Document 50Petition to the Senate and House of Representatives and Editorial by Theodore Tilton of the New York Independent, Regarding Women's Suffrage and the Fourteenth Amendment (1865)127
Pt. IIIThe Suffrage Issue: One among Many, 1866-1920131
Document 51Congressional Debate on Women's Suffrage (1866)139
Document 52"Keep the Thing Going while Things Are Stirring" (Sojourner Truth, 1867)141
Document 53The Fourteenth Amendment (1868)143
Document 54Statement by Frederick Douglass (1869)144
Document 55An Act to Grant to the Women of Wyoming the Right of Suffrage, and to Hold Office (1869)144
Document 56The Fifteenth Amendment (1870)145
Document 57Address of Victoria C. Woodhull to the Judiciary Committee of the House of Representatives (1871)146
Document 58The Comstock Law (1873)147
Document 59U.S. v. Susan B. Anthony (1873)149
Document 60Bradwell v. Illinois (1873)151
Document 61"Social Purity" (Susan B. Anthony, 1875)153
Document 62Testimony on Prostitution (1876)158
Document 63Socialist Statement on Women's Rights (The First International, 1876)159
Document 641876 Declaration of Rights160
Document 65Letter to Susan B. Anthony (1881)164
Document 66"The Relation of the Sexes to Government" (Edward D. Cope, 1888)166
Document 67"Solitude of Self" (Elizabeth Cady Stanton, 1892)169
Document 68"A Letter on Woman Suffrage from One Woman to Another" (1894)171
Document 69The Woman's Bible (Elizabeth Cady Stanton, 1895)173
Document 70Black and White Women's Clubs - Some Goals (1895)176
Document 71Women's Constitution and Health - Some Interpretations (1870, 1895)179
Document 72Women and Economics (Charlotte Perkins Gilman, 1898)181
Document 73Muller v. Oregon (1908)187
Document 74Reactions to Socialists' Position on Women's Rights (1907)189
Document 75The Lady (Emily James Putnam, 1910)190
Document 76History of Women in Industry in the United States (1910)193
Document 77The Traffic in Women and Marriage and Love (Emma Goldman, 1910)201
Document 78Hearings on Women's Suffrage Before the House Committee on the Judiciary (1912)209
Document 79Woman's Share in Social Culture (Anna Garlin Spencer, 1912)210
Document 80From a Drunkard's Wife (1894)216
Document 81Sex Education and Contraception (1913)216
Document 82The Nineteenth Amendment (1920)220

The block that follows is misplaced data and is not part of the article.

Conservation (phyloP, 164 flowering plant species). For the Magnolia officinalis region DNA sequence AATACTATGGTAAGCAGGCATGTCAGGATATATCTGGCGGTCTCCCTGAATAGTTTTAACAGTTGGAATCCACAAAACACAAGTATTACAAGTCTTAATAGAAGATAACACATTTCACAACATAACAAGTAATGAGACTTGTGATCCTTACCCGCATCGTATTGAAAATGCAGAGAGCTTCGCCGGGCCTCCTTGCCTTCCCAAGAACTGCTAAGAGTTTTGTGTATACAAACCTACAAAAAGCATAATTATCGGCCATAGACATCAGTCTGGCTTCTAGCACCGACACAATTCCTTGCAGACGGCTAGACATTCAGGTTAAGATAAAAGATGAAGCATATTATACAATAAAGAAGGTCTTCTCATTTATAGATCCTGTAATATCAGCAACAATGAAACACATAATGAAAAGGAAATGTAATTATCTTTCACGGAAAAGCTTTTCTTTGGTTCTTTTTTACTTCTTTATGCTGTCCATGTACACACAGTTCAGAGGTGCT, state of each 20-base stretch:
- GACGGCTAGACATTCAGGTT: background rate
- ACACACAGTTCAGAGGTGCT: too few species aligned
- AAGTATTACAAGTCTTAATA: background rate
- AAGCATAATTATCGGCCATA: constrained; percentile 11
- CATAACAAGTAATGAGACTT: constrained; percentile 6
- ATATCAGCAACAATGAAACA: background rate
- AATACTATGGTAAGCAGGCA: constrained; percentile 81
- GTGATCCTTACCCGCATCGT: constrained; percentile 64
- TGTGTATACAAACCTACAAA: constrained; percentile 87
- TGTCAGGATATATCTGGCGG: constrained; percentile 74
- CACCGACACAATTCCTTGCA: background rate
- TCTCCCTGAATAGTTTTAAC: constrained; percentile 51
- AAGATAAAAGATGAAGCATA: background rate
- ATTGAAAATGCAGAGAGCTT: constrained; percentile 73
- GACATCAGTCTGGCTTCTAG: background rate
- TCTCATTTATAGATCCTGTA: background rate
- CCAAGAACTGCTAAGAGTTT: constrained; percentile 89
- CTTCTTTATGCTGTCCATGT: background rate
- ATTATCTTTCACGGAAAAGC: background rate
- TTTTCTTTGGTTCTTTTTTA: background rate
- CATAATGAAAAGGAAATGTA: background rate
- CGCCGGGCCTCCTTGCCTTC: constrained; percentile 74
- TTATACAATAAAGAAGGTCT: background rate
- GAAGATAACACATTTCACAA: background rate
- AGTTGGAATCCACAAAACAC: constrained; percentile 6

Pt. IVA Woman Is a Woman Is a Woman: The Struggle Continues, 1920-1963223
Document 83"The Flapper and Her Critics" (Gerald E. Critoph, early 1920s)231
Document 84Adkins v. Children's Hospital (1923)234
Document 85Proposed Equal Rights Amendment (1923)235
Document 86A League of Women Voters Survey of the Legal Status of Women (1924)236
Document 87"Shall Women Throw Away Their Privileges?" (Edward C. Lukens, 1925)239
Document 88"Women Should Have Equal Rights with Men: A Reply" (Burnita S. Matthews, 1926)241
Document 89Working Women Respond to the Equal Rights Amendment (1920-1940)244
Document 90Regulation of Employment for Women (1933)246
Document 91"Challenging Sexual Discrimination in the Historical Profession" (Jacqueline Goggin, circa 1930s)248
Document 92Gender at Work: The Depression and World War II (1933)250
Document 93Employed Mothers and Child Care During the Depression and World War II (circa 1940)255
Document 94Puerto Rican and Black Women's Paid Labor (1940s)257
Document 95Goesaert v. Cleary (1948)260
Document 96"Why I Quit Working" (1951)262
Document 97Planned Parenthood (early 1950s)264
Document 98"Women Are People" (1952)265
Document 99Hoyt v. Florida (1961)266
Document 100The Feminine Mystique (Betty Friedan, 1963)267
Pt. VAt the Crossroads, 1963-1993273
Document 101The Equal Pay Act of 1963279
Document 102The Civil Rights Act of 1964280
Document 103"Notes of a Radical Lesbian" (Martha Shelly, 1969)283
Document 104"The Secretarial Proletariat" (Judith Ann, 1970)285
Document 105The Dialectics of Sex (Shulamith Firestone, 1970)286
Document 106Reed v. Reed (1971)289
Document 107The Equal Rights Amendment and Some Arguments Pro and Con (1972)290
Document 108The Second Revolution (1973)293
Document 109Frontiero v. Richardson (1973)294
Document 110Roe v. Wade (1973)296
Document 111"Day Care in Connecticut: Problems and Perspectives" (1975)299
Document 112Diary of a Student-Mother-Housewife-Worker (mid-1970s)299
Document 113The Battered Woman (Lenore E. Walker, 1979)301
Document 114Rostker v. Goldberg (1981)305
Document 115The Second Stage (Betty Friedan, 1981)307
Document 116Black Women and Feminism (bell hooks, 1981)309
Document 117The Equality Trap (Mary Ann Mason, 1988)312
Document 118Perspectives on Pornography (1991)315
Document 119The Civil Rights Act of 1991318
Document 120U.S. Roman Catholic Bishop's Letter on Women (1992)320
Document 121"Science vs. the Female Scientist" (Shirley M. Tilghman, 1993)321
Document 122The Family and Medical Leave Act of 1993324
Document 123Policy on the Assignment of Women in the Armed Forces (1993)325
Document 124"Special Versus Equal Treatment" (1993)326
Document 125Convention on the Elimination of All Forms of Discrimination Against Women327
Women's Organizations335